A county retirement board whose retirement system included employees of a town in the county had standing to seek in a suit in equity termination of the employment of an employee of that town by reason of his age, although he was not a member of the retirement system. 
A municipal registrar of voters is an "employee" of his municipality for the purposes of the retirement law, G. L. c. 32. 
Where a county retirement board under G. L. c. 32, Section 3 (2) (d), classified all municipal registrars of voters as ineligible to be members of the county retirement system, nothing in Section 3 (2) (f) or Section 20 (5) (e) required that a registrar of voters, who because of such classification was not a member of the system, be removed from his office after reaching the age of seventy years, irrespective of his age when he took office. [236-237]
TWO BILLS IN EQUITY filed in the Superior Court on June 18, 1963.
The suits were heard by Paquet, J.
Arnold H. Salisbury, Town Counsel (J. Philip Arsenault with him), for the defendants.
James T. Ronan for the plaintiff.
REARDON, J. The Essex County Retirement Board (the board) brought substantially identical bills in equity seeking the removal of the defendants Saunders and McCormack from their positions as registrars of voters in the town of North Andover. [Note 1] In his final decrees the judge of the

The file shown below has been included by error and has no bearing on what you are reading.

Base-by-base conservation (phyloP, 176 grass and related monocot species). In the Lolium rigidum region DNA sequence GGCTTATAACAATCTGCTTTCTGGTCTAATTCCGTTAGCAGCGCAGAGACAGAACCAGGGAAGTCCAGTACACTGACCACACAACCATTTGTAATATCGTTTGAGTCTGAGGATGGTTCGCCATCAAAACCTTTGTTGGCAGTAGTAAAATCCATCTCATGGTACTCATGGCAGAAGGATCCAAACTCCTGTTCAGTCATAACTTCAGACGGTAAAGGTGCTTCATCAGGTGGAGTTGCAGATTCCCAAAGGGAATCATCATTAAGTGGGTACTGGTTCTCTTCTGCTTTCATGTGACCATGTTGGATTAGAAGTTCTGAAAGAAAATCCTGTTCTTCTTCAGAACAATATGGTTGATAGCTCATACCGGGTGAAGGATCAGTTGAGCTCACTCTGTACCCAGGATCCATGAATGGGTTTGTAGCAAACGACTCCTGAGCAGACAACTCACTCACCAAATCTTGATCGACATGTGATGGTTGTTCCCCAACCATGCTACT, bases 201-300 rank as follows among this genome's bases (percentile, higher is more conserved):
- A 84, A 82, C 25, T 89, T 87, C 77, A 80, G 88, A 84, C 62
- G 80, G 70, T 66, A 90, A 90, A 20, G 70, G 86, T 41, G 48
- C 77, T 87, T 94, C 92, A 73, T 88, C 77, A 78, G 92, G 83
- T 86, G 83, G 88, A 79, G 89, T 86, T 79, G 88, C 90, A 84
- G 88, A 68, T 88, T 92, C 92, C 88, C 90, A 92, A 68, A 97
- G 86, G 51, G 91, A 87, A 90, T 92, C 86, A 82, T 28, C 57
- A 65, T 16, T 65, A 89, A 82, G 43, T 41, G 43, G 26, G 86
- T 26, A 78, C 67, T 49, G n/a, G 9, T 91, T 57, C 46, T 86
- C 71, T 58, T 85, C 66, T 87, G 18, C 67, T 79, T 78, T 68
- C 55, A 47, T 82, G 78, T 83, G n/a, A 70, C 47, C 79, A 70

Superior Court determined that the board had standing to prosecute the matter; that the defendant registrars are each over the age of seventy; and that the said registrars are required by law to be retired. The several defendants in each case have appealed and the appeals have been consolidated for our consideration.
The facts are not in dispute and were presented to the Superior Court as a case stated. Saunders was born on November 8, 1892, and at age sixty-nine, in March, 1962, was appointed to the position of registrar. He is now serving in that office at an annual salary of $200. McCormack was born on March 17, 1889. He was appointed a registrar in March, 1945, at the age of fifty-six, and has served in that office continually since that date. His annual salary, initially $75, is now $250. The third registrar, who is not involved in these proceedings, was first appointed at age forty-one and, unlike the other two, has not reached age seventy.
It is the "established policy" of the board to classify all municipal registrars of voters as "non-members" of the Essex County Retirement System. This classification has been made under G. L. c. 32, Section 3 (2) (d). [Note 2] Thus, no registrar of voters in any town within the Essex County Retirement System is enrolled as a member of that system, nor has any one of the three aforementioned registrars ever been so enrolled. Neither defendant registrar has ever been retired under any retirement or pension law or separated from the public service by reason of superannuation or disability without a retirement allowance or pension. [Note 3]